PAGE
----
She trained her servant, Dortchy, to teach Malay girls and proudly set up what she described as the first school for them on the island. It didn’t last long, however. The five schools for Chinese girls, which had been set up by American and British missionaries, survived longer. She felt that three of these were especially under her care as they were supported largely from the sale of fancy goods sent from Britain by the SPFEE. She wrote in July 1836: “This day last year, I was tossing about upon the great deep, anticipating years of toil before I could hope to obtain what I now enjoy – now comfortably settled in a school that supports me, two nice girls under my care training for teachers, and more than all, three Chinese girls’ schools, containing thirty children.”
She found, however, that the schools for Chinese girls faced a special cultural problem as she explained in 1837: “The infant school system is especially necessary, because no girl is permitted, after the age of eleven years, to be seen out of her house, or, indeed, out of her room, without her mother’s special permission, until she is married. The eldest and most promising girl in my school has just been taken away. I went to enquire the reason, and to see the child. The mother said she was too old to come any more to school, she must now be shut up.”
By the time that Miss Hulk arrived in mid 1837 (funded by a committee in Geneva) Miss Thornton had moved to a new house. This was very pleasant, cool and healthy and had large grounds – but was expensive. She hoped to meet the cost through school fees and the sale of fancy goods sent by her friends in Hackney. She worked 12 hours a day, starting at 5am, but wrote in 1838: “This month my own school has increased in numbers, so that my house is quite full, and I am enabled to meet all my expenses. We sit down, twenty to dinner every day, but we are a very happy family – peace reigns amongst us almost without interruption. I sometimes think, though I have my trials, that I am certainly one of the happiest beings in the world; and the delight I experience in the affection of the children amply compensates for my toils and weariness.”
Miss Combe was the next to join her. One morning in November 1839 she got up early to enjoy her first view of Java from the deck of the sailing ship on which she had travelled from England. She wrote:
“An ampitheatre of lofty mountains, between when we could distinguish woody valleys – the bamboo cottage, peeping out of shady bowers, surmounted by lofty cocoa-nut trees, were reflected in a glassy sea, and gilded by the first rays of the morning sun. That was a feast indeed for us who for months together had seen nothing but sky and water, or stolen a glance of some distant mountain that seemed to come within the horizon, only to tantalise and disappear.”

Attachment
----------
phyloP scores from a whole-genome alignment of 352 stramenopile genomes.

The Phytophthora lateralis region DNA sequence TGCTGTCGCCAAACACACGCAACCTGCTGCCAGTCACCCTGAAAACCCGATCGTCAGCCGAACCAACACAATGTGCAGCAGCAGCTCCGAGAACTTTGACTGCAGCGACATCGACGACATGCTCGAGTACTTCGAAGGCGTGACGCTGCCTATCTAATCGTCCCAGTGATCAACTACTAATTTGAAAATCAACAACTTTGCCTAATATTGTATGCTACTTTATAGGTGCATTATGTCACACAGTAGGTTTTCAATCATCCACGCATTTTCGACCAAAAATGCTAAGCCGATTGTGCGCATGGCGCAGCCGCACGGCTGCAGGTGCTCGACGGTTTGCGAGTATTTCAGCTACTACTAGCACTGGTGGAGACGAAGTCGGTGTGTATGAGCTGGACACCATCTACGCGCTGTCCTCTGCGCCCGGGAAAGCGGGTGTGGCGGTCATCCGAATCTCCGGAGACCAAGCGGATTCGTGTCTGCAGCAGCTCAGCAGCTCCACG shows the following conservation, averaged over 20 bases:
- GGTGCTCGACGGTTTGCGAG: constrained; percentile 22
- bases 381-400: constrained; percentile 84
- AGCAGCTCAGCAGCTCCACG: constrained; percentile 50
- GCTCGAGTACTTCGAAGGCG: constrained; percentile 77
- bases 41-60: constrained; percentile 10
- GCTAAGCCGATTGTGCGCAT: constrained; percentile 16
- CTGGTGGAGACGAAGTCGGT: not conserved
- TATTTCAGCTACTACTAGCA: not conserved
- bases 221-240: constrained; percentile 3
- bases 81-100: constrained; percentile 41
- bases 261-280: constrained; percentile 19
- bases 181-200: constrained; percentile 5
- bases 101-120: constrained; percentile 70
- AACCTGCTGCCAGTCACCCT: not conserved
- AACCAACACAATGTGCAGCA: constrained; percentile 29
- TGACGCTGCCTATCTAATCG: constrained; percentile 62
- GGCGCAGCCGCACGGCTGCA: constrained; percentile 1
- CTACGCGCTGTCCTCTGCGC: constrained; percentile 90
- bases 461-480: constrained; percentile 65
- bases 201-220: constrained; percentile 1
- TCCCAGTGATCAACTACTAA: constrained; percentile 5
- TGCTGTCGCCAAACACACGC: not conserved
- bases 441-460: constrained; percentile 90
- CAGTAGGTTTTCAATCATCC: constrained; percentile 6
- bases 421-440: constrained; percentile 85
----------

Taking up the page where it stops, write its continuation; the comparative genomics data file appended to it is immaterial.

She and a travelling companion had a very bumpy journey by palanquin and then horse-drawn carriage from the port to Jakarta, the cosmopolitan city which had developed under Dutch rule. There at last she met Miss Thornton.
By February 1840 Miss Combe had opened her own school with ten Malay girls, based in Miss Thornton’s pleasant and cool house. Miss Thornton was, by then, superintending a school for Eurasian girls and the fees from that helped to cover their living costs and enabled them to be self-sufficient.
Despite many problems Miss Combe so loved the work that even after she married the American missionary, the Rev Frederick B Thomson, in December 1840 she continued to superintend a girls’ school in Jakarta.
The Dutch colonial government, however, was determined that the American missionaries would not remain there as it was worried that they would antagonise the Muslims and so hinder its commercial interests. The Dutch also thought the Americans were interested in developing trade in that region. The colonial government had, therefore, insisted that the Americans who had been sent by the Board of Foreign Missions of the Reformed Church and the Prudential Committee of the American Board should, after a year’s residency in Jakarta, move to southern Kalimantan (Borneo). Mr Thomson stayed in Jakarta longer because his wife died there leaving him with two young children. His period of stay was extended when he married Miss Combe – but finally in February 1842 the Dutch insisted that the family had to leave.
They moved to a compound deep in the forest to live and work among the Dayak tribe which didn’t even have a written language. And yet Emma wrote to the SPFEE requesting someone to help with teaching girls. The Geneva Auxiliary Committee gave £50 towards the cost of sending someone to join her. And the young woman chosen by the SPFEE was Jemima Poppy. (See Jemima’s Story)
The Medhursts, who had returned to Jakarta in 1838, left for China in June 1843. Mr Medhurst reported that by 1842 the Dutch authorities in Jakarta were restricting the movements of non-Dutch missionaries and traders. Many of the Chinese had gone and the missionaries couldn’t open schools or distribute tracts.
The following year Miss Thornton wrote that all the missionaries had left and, after 11 years, she wanted to return to England for a rest. By then her oldest pupils had completed their education. There is no record of what happened to Emma and Sarah.
copyright Pip Land February 2012
Minutes of the Society for Promoting Female Education in the East, in the Special Collection of Birmingham University Library.
History of the Society for Promoting Female Education in the East published by Edward Suter in London 1847, pp 10-32 & 36-43
C R Boxer The Dutch Seaborne Empire 1600-1800 Penguin 1990 pp221;239; 241-3.
Council for World Mission/London Missionary Society archives at the School of Oriental and African Studies Library, London: CWM Ultra Ganges – from Java and Batavia 1841-43.
Mission to Borneo – The Historical Society of the Reformed Church in America Occasional Papers No 1, by Gerald de Jong, 1987.